Beth, fruit trees would be cool as long as people harvested the fruit – dropped fruit to attract animals into the road is no good, but if people picked it that would be cool!

    Josh, that High Line is really neat!

  16. linz says:

    I support parts of the concept… similar to what Beth and Josh are describing… just need to remind any aspiring garden guerrillas to use non-invasive and native plants! :)

  17. We love all of these ideas and suggestions. As the project progresses and we have the ability to continue to develop the new ideas we will be looking for contributors. Making some or all of these ideas come to fruition would definitely be exciting to see. Thanks for all of the feedback. Keep them coming.

  18. Harvey Yoder says:

    One way to help get more people interested in gardening would be to have schools offer space for modest size demonstration gardens (along with small flocks of chickens–just kidding). This could be sponsored by the PTA or a local civic organization and used by one or more of the increasing numbers of parents in need of garden space. The community garden plots provided by the Harrisonburg Mennonite Church serve as one example of how this can work.

    In the spring and fall, students could observe, learn from, and occasionally help with, the project, under the supervision of the folks responsible for the plot, along with other help as needed from the County Extension Office, the New Community Project and/or other experienced volunteers.This could be done at minimal cost to taxpayers, and by the use of mulching with leaves and/or grass clippings from the neighborhood, with a minimal amount of garden tilling and irrigation.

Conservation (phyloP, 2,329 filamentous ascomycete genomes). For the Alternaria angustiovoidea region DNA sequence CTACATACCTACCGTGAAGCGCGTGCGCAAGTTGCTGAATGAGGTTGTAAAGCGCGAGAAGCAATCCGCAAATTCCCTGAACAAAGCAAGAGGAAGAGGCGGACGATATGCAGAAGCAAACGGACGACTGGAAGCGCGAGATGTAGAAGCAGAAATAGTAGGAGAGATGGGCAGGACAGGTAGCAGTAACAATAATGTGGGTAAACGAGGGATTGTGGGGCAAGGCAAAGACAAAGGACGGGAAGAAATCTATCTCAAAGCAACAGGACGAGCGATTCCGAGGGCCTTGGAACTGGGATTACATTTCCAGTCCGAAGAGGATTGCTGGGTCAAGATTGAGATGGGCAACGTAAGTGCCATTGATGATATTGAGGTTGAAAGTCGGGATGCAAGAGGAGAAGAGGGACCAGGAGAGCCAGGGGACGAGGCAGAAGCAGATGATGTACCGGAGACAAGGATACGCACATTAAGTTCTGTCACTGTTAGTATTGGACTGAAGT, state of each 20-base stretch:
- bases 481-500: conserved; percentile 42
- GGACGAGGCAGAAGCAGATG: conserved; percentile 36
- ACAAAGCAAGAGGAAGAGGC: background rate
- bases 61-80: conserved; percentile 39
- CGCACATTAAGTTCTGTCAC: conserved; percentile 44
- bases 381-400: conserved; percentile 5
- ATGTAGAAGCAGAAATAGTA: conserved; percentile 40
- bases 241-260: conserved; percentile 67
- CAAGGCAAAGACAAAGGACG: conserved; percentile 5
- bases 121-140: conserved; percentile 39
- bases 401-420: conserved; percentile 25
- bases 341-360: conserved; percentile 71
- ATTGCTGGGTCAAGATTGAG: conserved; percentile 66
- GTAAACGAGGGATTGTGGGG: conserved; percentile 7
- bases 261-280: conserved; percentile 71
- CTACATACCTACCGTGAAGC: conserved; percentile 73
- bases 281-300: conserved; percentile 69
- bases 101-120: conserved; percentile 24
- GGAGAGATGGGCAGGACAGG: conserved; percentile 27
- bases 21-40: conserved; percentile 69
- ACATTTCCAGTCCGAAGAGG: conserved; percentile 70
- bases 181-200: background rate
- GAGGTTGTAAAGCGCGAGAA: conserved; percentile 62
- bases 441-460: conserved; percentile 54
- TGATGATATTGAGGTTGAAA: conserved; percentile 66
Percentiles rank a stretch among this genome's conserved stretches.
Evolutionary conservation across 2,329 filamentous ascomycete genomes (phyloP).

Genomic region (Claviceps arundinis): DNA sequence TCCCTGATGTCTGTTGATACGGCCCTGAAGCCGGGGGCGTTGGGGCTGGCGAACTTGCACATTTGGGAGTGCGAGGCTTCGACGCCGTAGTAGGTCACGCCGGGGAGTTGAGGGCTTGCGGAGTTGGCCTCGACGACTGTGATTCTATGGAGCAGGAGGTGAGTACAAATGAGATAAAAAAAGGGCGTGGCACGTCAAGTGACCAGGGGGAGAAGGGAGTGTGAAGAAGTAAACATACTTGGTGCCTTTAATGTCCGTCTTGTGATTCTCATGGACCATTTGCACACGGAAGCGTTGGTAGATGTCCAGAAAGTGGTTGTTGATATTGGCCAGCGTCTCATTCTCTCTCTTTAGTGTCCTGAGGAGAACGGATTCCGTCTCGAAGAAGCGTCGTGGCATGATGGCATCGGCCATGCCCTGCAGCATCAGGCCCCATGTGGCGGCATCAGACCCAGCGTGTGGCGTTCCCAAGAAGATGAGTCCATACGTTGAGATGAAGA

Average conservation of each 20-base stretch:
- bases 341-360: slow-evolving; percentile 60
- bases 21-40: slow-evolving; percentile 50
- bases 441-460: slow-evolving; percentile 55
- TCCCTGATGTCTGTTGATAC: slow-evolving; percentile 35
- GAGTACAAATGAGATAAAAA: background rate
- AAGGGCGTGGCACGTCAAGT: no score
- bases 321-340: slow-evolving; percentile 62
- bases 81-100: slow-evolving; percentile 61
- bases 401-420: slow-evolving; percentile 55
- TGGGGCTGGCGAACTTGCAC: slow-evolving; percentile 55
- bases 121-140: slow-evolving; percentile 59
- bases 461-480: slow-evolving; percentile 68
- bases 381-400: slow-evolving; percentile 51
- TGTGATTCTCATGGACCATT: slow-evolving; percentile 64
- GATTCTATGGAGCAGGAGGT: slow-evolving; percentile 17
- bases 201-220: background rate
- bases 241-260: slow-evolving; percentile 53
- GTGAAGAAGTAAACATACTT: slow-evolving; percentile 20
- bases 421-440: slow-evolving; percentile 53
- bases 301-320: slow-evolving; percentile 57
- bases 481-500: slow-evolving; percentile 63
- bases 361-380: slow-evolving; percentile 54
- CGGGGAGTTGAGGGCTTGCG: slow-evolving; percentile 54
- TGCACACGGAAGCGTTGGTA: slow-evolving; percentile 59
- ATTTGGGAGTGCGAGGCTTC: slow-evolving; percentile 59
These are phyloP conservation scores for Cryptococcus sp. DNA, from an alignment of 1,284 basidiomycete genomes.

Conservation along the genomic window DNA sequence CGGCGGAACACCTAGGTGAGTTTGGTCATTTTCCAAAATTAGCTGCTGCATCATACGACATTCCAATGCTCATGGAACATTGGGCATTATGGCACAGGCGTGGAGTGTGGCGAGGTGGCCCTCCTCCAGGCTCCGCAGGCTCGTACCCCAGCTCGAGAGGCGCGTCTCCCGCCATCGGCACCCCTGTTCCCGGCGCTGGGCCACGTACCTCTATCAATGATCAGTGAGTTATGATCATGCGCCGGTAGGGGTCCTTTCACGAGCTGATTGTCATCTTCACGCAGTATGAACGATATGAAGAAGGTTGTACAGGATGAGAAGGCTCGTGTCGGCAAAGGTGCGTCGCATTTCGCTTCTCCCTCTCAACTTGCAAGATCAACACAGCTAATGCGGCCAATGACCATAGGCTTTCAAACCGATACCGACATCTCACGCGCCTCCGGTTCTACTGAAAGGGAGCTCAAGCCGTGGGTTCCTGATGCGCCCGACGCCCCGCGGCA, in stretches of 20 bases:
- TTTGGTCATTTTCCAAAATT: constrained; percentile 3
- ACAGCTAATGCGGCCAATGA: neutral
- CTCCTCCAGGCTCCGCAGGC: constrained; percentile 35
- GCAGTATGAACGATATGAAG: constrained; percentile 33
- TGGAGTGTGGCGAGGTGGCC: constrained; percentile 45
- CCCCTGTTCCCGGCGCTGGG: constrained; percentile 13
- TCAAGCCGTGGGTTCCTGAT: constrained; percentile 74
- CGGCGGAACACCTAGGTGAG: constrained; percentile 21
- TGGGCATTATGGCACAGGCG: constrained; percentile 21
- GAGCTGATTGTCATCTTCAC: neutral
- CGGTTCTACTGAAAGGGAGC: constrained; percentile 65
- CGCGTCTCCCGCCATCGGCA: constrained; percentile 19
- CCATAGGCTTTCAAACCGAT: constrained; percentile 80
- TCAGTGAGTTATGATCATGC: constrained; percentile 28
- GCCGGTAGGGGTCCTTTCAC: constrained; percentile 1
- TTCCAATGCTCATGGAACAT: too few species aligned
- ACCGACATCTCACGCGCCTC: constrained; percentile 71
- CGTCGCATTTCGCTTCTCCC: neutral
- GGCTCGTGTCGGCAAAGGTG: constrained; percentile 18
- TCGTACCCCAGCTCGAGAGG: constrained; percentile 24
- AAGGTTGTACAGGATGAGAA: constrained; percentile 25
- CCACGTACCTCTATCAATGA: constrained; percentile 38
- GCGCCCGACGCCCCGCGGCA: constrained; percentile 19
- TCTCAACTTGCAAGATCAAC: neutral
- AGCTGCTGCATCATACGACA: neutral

No education is complete that doesn’t help young people learn about something as basic as food production. It would be tragic to raise a generation who, for lack of knowledge, could starve on good land that was once proclaimed the bread basket of the South.

    The National Gardening Association lists 1500 school gardens, and say there are thousands more not on their registry.

  19. This project really makes me smile! What a brilliant and progressive way to raise awareness about environmental issues– a way that is FUN rather than fear mongering or guilt inducing. Ecopsychologist’s research indicates a positive process, like this represents, is what takes to motivate real change in personal behavior about our environment. And this project touches so many deeper levels about humans and other-than-humans relationship to the land.

    I’ve seen these little Alexander Calder-like living camo carts as I’ve driven through town. Even though I knew nothing of the project, I suspected something wildly subversive and radical going on. Way to go! It is this kind of creative cultural-environmental thinking that truly makes my heart glad. Thank you to the creators, caregivers, spectators, critics–the whole community!